One of my favorite things to tell my therapy clients is this: starting to date individuals who are healthy for you is kind of like getting used to adding more vegetables to your diet. At first, it may seem a little bit boring. After all, you are used to eating “fast food”; it’s addictive, tasty, quick, and convenient. Fast food is much like relationships where there is a high amount of chemistry. However, just in the way that we know fast food is not good for us, we also know that those addictive relationships are not good for us either. Why is it that some of us are most attracted to those chaotic, “fast food” relationships, while others seem to have no problem loving “vegetables”?
The answer lies in how we were raised. This does not follow the old belief that you “marry your parent”, but rather that the way our parents loved us and one another sets the template for how we view love in general. To put it in another way, they are our first models of what love looks like. Unfortunately for those of us who grew up in chaotic households where there maybe was much fighting or neglect, this dynamic becomes very familiar albeit—unhealthy. This familiar dynamic is what creates intense romantic attraction or chemistry. We are most attracted to what is familiar, not necessarily what is the most healthy. We like fast food and put up with the negative effects because it feels familiar, and at first it is exciting.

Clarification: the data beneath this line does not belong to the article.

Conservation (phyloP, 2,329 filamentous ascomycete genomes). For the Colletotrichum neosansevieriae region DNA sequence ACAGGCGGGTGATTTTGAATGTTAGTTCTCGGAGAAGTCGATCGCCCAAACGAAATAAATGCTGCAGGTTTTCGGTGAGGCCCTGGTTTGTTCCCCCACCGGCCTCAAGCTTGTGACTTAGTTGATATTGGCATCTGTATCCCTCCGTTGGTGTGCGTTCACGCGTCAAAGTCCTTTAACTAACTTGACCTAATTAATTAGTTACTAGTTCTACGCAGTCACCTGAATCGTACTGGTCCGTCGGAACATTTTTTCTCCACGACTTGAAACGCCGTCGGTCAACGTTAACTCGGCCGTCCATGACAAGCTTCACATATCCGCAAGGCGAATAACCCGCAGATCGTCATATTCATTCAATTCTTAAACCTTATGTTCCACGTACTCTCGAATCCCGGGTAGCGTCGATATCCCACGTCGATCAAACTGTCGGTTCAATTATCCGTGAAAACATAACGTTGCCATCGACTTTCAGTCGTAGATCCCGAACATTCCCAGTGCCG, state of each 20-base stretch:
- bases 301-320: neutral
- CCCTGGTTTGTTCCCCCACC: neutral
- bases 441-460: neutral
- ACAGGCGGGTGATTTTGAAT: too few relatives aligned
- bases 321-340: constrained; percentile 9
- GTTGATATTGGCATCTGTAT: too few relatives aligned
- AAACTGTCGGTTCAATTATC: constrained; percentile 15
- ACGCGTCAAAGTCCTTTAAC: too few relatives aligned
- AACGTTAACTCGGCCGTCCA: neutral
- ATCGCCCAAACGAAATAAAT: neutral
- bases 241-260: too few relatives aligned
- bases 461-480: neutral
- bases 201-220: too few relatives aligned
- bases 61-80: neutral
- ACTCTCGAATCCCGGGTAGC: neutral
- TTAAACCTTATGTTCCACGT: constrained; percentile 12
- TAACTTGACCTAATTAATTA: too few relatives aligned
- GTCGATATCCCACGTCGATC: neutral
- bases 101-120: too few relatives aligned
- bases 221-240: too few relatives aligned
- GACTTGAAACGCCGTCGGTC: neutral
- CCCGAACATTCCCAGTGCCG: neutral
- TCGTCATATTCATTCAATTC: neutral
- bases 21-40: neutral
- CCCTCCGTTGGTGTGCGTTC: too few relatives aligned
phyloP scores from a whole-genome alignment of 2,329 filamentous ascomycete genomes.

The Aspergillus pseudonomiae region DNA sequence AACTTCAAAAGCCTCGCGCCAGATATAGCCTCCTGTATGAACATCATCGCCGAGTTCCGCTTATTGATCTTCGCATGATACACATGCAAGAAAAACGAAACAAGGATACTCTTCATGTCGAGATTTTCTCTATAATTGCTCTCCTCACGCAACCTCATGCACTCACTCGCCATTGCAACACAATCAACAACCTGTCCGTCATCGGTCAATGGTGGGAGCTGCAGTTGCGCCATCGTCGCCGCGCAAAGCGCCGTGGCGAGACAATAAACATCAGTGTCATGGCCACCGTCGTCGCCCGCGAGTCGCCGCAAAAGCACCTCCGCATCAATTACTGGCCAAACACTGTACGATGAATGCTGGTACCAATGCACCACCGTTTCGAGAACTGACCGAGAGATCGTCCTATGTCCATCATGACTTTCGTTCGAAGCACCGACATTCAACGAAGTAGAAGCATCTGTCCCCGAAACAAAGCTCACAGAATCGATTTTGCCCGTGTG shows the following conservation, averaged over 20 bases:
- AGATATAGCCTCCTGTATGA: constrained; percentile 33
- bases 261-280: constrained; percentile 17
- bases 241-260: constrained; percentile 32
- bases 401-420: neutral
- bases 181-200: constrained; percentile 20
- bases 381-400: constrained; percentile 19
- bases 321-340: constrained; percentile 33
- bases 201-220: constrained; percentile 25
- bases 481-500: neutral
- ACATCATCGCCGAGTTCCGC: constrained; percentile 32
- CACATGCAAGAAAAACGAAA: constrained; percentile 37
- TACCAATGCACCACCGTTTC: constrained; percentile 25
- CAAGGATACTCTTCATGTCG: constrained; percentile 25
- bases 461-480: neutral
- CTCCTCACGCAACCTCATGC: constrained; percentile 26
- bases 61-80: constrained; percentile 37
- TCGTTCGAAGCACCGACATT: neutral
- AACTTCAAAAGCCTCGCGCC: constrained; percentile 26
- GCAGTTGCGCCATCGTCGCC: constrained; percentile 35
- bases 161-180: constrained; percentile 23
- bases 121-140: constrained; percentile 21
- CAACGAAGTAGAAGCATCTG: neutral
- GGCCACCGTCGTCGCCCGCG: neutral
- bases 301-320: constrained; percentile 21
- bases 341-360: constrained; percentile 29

Learning to love vegetables takes a lot of time and willingness to admit some hard truths about ourselves. We must tease out what Imago (Latin for “image”) therapists call our inner love maps. We must identify the negative traits in our partners that we are repeatedly attracted to, and we must reflect on what we stand to gain as a result of being in a relationship with these individuals. For example, someone with parents who were emotionally absent in childhood may be most attracted to partners who are emotionally unavailable. By being highly attracted to these emotionally unavailable “fast food” partners, life presents this person with the opportunity to heal old childhood wounds of feeling emotionally abandoned. Unfortunately, unless their emotionally unavailable partner is willing to seek therapy for why they are emotionally unavailable, the hurt from this person’s childhood is likely to repeat itself.
Part of what I do as a therapist is help my clients discover what unhealthy traits they are attracted to. I then have clients make an honest evaluation of the people in their lives: are these people they are dating or in relationship with working on themselves, or are they perpetuating negative patterns? Then, I help my clients learn to love “vegetables” (with cheese—because you do need at least a little excitement in dating in order to keep the momentum going). We discuss the traits of healthy individuals to date or marry. Although it may take some time, and it may seem boring at first, many individuals learn to love vegetables (with cheese)! If you’re interested in doing this kind of work, contact Julia@northsidementalhealth.com and schedule your appointment today!